“[As a British woman], people don’t judge you,” she says. “They don’t really know who you are. I’m not a white American upper class citizen who’s going to have some attitude about what people do.”
As an artist who both attempts to portray people in their natural states, as well as someone who’s shot professional magazine portraits, Beckman describes her process as wholly collaborative.
“I always want to go where people are, and shoot them as they are,” she says. “People are amazingly open if you treat them well.”
And this trust-building comes in significant handy given that the countercultural movements she’s documented find their core values in distrust of establishment. She describes the punk of her youth as coming along at a dark economic time, an age-old British class system taking its toll.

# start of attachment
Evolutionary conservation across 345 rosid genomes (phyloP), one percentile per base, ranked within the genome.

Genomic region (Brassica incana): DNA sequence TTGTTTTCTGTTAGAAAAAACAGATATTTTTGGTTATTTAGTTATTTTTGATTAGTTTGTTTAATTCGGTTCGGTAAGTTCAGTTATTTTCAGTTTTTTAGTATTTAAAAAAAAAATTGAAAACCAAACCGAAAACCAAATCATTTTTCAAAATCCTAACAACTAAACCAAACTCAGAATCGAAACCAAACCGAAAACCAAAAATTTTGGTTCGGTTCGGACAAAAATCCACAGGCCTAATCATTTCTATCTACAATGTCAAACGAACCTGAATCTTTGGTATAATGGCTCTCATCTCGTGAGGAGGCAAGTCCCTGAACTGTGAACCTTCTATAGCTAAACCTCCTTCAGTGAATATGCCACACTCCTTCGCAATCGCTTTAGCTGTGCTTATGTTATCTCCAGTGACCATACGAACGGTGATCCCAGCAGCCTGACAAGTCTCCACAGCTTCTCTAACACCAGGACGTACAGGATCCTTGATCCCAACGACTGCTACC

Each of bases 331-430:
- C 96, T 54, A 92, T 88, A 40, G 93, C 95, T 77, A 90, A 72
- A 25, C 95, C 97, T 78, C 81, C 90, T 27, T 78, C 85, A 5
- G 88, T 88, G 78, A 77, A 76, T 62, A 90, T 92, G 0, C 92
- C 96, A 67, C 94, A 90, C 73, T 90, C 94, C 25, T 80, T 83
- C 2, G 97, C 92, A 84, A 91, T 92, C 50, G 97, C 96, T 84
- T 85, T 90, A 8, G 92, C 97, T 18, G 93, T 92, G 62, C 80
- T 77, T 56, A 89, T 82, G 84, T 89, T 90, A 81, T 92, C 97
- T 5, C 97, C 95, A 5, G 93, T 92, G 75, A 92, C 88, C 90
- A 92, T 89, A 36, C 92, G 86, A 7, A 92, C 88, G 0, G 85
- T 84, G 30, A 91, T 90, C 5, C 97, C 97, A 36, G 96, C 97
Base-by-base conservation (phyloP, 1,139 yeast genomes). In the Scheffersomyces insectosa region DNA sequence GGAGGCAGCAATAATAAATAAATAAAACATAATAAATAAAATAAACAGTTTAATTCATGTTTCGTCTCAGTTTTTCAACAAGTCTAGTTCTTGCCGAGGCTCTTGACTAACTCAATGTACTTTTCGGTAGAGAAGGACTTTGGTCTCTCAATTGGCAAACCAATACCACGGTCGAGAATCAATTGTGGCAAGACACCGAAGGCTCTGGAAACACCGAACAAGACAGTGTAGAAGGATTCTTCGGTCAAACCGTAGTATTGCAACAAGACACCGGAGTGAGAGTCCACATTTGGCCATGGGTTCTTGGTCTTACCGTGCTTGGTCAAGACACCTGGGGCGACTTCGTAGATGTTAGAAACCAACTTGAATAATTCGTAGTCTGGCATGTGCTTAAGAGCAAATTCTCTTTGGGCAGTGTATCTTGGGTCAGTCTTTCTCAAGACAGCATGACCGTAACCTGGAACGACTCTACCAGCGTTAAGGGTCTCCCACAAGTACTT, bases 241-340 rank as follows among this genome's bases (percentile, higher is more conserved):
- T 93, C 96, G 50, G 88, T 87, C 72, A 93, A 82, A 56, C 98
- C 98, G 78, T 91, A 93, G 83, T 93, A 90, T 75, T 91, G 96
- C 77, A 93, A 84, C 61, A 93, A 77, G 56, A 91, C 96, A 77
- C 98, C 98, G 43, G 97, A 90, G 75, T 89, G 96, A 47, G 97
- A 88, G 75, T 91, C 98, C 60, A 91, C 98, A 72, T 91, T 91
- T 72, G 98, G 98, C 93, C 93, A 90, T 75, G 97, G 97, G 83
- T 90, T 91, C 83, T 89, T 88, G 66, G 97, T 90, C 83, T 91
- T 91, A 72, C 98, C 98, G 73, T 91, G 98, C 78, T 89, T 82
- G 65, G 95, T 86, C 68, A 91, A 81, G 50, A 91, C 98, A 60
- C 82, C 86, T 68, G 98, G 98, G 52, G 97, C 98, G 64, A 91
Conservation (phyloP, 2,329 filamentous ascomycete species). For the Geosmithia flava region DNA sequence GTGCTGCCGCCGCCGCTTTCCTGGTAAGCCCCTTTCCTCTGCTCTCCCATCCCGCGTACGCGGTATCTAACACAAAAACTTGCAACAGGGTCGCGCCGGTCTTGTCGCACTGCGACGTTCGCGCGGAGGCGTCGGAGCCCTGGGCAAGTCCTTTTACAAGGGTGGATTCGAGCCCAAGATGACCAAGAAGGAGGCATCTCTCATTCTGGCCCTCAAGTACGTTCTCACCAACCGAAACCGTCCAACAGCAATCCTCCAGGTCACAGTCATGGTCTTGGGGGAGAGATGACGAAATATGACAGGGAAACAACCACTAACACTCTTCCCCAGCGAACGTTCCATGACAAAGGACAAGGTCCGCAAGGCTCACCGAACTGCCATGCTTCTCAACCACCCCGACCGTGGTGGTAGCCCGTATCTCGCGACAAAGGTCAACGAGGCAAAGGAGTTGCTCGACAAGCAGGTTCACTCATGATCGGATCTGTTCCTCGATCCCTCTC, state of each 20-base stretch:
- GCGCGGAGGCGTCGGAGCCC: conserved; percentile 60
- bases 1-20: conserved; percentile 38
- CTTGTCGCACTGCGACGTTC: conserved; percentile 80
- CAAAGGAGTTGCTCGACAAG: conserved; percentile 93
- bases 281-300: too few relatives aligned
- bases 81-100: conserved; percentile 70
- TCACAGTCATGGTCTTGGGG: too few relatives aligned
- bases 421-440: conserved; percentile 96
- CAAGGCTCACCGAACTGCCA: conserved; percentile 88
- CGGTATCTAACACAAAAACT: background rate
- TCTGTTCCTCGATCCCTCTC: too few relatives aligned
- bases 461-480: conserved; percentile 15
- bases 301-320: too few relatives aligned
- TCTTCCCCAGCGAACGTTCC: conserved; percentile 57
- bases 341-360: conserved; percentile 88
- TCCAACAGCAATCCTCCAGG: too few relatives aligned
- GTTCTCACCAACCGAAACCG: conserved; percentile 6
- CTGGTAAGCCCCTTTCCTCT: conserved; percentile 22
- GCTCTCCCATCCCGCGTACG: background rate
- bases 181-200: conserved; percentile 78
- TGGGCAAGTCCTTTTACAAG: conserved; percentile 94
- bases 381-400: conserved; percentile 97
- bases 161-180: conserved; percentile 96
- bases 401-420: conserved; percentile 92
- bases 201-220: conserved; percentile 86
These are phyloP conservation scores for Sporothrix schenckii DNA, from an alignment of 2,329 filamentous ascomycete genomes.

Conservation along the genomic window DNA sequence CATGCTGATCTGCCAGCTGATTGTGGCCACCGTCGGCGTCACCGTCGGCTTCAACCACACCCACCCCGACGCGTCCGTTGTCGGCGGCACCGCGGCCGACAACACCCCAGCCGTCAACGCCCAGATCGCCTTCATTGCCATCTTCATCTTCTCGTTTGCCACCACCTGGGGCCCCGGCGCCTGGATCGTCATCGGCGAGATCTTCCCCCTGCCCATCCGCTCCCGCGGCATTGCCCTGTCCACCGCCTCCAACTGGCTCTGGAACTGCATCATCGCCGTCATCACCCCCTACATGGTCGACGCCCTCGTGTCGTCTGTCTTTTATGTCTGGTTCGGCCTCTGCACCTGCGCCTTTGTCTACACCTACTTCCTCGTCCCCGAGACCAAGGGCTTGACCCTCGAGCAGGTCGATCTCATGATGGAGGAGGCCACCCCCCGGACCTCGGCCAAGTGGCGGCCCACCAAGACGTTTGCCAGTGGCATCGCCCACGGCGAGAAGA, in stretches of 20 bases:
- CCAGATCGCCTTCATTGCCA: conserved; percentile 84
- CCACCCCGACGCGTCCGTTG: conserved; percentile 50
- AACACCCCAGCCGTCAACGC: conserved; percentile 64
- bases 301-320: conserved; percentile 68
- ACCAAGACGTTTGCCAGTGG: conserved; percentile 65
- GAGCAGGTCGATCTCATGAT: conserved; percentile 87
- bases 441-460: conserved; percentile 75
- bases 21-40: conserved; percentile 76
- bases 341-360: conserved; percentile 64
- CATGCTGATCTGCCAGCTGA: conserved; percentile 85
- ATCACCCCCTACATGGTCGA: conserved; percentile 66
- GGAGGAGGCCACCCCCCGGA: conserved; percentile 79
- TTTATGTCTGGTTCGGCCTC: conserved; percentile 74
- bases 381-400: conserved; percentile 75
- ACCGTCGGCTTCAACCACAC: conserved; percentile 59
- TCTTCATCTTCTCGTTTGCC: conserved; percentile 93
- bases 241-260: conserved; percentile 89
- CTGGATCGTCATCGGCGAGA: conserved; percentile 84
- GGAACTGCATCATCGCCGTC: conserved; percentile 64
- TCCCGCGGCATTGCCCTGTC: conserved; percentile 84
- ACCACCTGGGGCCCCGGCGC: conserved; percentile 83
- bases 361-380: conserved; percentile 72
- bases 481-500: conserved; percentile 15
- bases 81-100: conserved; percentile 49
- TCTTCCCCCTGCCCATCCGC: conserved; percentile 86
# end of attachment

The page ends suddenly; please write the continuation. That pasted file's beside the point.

“Everyone had been sitting around moaning in pubs for years, and the youth, finally they got sick of it,” she says.
Then, serendipitously arriving in New York in 1982, she found herself at the dawn of another movement in opposition to systematic (and racial) oppression.
“I think people who are struggling, and struggling to make art, make better art,” Beckman says. “The looks, the styles, the haircuts, they were all homemade. Mohawks in the kitchen with glue. People were walking around in garbage bags in London. You could be fat, thin, covered in zits. You were still cool.”
As for whether any music photography is on tap during the remainder of Beckman’s stay in Omaha, she says she met Saddle Creek owner Robb Nansel, and serendipitously, her friend Melinda Kirwin, of the Australian band Falls, is currently recording at ARC Studios.
But time in Omaha is winding down, and Beckman says she’ll have to pick and choose assignments carefully. She says she’d very much like to shoot an upcoming rodeo, but rest assured she’ll go where the people of Omaha lead her, flexible and adaptable.
“I think it’s the best way to be,” she says.